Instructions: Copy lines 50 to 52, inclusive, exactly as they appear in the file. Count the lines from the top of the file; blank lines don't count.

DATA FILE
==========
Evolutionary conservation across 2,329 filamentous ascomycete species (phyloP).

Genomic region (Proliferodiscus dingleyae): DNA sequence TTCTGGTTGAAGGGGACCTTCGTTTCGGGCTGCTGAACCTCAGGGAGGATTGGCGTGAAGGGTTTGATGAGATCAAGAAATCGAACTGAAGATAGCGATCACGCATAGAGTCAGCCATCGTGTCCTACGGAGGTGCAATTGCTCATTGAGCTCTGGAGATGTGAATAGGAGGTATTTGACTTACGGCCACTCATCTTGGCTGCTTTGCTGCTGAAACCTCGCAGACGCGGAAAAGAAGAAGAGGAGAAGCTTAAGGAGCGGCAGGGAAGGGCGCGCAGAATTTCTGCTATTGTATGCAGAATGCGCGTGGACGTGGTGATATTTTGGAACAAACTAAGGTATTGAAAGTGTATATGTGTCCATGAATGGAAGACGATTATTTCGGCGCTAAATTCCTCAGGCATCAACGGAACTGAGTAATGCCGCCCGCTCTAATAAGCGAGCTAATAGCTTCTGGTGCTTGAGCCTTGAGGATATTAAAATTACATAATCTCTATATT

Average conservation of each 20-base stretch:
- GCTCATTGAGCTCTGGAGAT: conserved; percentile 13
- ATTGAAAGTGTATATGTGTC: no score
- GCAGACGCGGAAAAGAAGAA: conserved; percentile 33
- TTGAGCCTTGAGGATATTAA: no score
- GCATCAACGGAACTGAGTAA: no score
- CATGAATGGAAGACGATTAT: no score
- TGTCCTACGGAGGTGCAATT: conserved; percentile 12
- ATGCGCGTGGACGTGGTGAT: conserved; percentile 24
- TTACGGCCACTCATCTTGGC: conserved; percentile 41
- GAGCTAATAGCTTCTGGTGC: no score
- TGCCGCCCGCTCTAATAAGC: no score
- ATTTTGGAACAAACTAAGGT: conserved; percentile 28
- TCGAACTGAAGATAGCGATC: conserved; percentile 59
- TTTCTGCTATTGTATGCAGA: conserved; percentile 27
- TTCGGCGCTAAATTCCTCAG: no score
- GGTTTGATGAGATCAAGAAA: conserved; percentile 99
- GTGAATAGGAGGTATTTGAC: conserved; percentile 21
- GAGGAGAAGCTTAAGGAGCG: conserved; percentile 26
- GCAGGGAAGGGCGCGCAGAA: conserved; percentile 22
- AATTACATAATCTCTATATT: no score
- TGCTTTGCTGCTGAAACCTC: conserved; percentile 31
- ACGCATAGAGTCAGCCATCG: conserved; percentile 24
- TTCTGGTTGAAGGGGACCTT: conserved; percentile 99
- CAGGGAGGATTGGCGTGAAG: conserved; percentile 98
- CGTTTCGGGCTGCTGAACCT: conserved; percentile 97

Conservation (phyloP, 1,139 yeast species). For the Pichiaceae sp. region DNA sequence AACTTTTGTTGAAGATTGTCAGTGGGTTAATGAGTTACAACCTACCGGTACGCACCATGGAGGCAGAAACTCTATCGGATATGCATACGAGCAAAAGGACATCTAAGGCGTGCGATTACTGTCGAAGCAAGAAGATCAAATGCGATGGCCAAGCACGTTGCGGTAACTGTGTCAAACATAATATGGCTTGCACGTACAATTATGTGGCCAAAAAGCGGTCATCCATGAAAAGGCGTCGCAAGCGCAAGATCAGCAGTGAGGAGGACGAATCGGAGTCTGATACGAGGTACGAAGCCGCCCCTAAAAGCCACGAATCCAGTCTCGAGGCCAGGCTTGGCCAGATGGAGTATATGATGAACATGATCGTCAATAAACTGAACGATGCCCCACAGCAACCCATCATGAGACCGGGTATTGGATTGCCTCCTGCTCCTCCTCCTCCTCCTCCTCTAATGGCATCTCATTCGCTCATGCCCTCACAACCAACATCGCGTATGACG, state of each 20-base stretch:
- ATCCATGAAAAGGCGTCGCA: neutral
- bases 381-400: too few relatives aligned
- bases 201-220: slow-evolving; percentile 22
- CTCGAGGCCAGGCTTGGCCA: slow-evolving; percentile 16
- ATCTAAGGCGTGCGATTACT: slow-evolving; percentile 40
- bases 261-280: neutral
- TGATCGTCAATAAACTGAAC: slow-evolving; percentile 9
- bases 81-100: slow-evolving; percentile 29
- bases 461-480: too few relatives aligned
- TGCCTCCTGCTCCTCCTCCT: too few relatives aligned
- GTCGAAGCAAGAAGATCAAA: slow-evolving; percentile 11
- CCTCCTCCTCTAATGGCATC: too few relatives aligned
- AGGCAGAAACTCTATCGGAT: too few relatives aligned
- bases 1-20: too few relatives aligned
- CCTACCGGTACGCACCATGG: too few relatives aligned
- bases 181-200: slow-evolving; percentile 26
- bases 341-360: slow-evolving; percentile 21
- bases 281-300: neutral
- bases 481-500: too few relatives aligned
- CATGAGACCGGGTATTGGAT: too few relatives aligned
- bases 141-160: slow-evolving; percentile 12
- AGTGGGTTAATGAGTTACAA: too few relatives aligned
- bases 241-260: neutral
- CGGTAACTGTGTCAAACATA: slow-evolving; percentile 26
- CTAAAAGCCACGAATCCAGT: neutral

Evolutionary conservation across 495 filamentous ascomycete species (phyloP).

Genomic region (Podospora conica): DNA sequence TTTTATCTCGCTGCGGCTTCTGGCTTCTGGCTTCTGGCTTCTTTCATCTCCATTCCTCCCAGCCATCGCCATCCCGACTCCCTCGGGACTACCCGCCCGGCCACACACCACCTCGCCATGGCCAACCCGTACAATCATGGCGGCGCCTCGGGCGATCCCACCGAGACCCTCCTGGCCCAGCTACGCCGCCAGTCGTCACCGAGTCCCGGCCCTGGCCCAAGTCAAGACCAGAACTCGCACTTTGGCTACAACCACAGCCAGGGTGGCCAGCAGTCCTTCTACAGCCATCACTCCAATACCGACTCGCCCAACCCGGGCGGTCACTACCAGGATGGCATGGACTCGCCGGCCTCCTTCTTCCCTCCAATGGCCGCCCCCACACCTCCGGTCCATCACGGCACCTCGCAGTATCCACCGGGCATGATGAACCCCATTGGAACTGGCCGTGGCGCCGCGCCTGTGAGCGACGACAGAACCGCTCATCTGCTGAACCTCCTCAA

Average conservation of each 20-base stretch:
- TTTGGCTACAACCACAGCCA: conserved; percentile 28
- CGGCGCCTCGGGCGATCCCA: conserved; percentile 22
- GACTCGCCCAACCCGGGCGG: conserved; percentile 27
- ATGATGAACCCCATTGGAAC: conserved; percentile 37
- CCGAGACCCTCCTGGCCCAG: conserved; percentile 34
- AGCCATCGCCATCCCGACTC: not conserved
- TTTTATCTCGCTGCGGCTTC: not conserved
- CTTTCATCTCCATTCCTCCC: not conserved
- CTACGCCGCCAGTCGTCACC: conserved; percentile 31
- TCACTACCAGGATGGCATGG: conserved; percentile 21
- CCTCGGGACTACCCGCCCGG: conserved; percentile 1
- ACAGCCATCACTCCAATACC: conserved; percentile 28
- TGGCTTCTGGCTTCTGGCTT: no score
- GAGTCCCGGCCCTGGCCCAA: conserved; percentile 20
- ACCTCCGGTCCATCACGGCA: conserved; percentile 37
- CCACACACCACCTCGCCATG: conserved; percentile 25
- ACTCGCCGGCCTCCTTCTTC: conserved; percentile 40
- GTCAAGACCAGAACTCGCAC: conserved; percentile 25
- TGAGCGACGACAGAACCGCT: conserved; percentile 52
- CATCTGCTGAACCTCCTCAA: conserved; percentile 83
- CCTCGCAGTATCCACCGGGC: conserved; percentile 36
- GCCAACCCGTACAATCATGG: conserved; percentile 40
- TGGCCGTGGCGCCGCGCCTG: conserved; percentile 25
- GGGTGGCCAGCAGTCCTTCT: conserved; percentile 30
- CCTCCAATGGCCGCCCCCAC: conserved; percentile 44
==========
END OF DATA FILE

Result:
- bases 141-160: slow-evolving; percentile 12
- AGTGGGTTAATGAGTTACAA: too few relatives aligned
- bases 241-260: neutral